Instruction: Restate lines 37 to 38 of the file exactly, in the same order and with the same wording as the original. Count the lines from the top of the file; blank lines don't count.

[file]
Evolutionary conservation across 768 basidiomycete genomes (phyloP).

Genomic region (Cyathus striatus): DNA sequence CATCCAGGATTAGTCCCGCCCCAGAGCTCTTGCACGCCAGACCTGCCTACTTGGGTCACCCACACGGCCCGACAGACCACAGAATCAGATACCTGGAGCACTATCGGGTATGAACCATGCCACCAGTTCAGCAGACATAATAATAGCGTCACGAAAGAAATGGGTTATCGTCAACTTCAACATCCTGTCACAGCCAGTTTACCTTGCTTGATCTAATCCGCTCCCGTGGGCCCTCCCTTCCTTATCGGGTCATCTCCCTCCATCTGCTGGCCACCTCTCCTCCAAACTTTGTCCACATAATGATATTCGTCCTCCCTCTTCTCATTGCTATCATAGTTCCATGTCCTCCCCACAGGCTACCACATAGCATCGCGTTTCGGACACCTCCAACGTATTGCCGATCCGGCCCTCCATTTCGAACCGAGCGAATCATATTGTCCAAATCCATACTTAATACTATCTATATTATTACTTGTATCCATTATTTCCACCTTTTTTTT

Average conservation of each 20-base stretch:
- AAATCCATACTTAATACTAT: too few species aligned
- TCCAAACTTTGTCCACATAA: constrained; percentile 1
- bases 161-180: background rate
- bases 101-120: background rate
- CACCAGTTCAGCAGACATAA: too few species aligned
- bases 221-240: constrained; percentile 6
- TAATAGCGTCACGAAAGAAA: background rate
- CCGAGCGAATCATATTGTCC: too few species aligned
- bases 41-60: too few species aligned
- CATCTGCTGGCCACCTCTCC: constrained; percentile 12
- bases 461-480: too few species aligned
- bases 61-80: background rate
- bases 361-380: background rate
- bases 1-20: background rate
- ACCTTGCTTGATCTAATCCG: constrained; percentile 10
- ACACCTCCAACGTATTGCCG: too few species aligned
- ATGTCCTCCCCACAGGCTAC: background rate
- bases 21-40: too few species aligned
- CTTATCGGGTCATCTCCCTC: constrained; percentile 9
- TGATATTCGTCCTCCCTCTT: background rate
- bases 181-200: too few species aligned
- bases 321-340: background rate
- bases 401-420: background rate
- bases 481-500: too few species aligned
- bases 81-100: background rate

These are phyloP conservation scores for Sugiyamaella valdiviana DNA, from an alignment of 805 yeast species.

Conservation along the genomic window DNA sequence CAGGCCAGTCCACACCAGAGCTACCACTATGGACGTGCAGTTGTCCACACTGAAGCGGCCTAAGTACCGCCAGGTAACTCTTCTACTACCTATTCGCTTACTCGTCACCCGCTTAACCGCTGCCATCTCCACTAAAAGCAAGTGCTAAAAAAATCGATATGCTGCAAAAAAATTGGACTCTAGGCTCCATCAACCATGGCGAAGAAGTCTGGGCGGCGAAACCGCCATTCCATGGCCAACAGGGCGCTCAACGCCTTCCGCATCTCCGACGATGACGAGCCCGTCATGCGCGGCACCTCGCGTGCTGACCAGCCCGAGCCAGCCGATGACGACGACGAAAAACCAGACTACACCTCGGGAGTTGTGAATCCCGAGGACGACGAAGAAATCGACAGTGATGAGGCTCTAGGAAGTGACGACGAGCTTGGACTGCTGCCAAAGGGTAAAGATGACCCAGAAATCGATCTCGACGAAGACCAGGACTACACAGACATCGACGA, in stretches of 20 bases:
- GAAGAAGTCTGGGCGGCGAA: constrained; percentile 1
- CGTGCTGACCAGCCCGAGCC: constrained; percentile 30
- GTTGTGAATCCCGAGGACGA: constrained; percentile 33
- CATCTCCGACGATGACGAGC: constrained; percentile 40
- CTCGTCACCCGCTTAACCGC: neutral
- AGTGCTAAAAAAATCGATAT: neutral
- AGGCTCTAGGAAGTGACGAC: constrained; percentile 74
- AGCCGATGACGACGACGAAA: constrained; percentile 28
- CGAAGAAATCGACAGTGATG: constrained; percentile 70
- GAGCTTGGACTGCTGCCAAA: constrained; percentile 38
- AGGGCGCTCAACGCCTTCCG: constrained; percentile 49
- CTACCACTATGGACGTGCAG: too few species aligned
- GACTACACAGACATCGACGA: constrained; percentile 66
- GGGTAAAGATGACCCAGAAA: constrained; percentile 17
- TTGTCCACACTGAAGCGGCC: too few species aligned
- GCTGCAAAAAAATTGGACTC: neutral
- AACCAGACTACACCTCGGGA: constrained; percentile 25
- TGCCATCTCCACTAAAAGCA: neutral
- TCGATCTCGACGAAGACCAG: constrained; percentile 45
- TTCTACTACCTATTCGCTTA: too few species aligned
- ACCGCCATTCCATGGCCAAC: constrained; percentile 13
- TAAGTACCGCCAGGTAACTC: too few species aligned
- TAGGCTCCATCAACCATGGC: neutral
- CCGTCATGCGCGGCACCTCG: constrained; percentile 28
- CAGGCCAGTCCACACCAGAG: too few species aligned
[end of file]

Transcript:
- AGGCTCTAGGAAGTGACGAC: constrained; percentile 74
- AGCCGATGACGACGACGAAA: constrained; percentile 28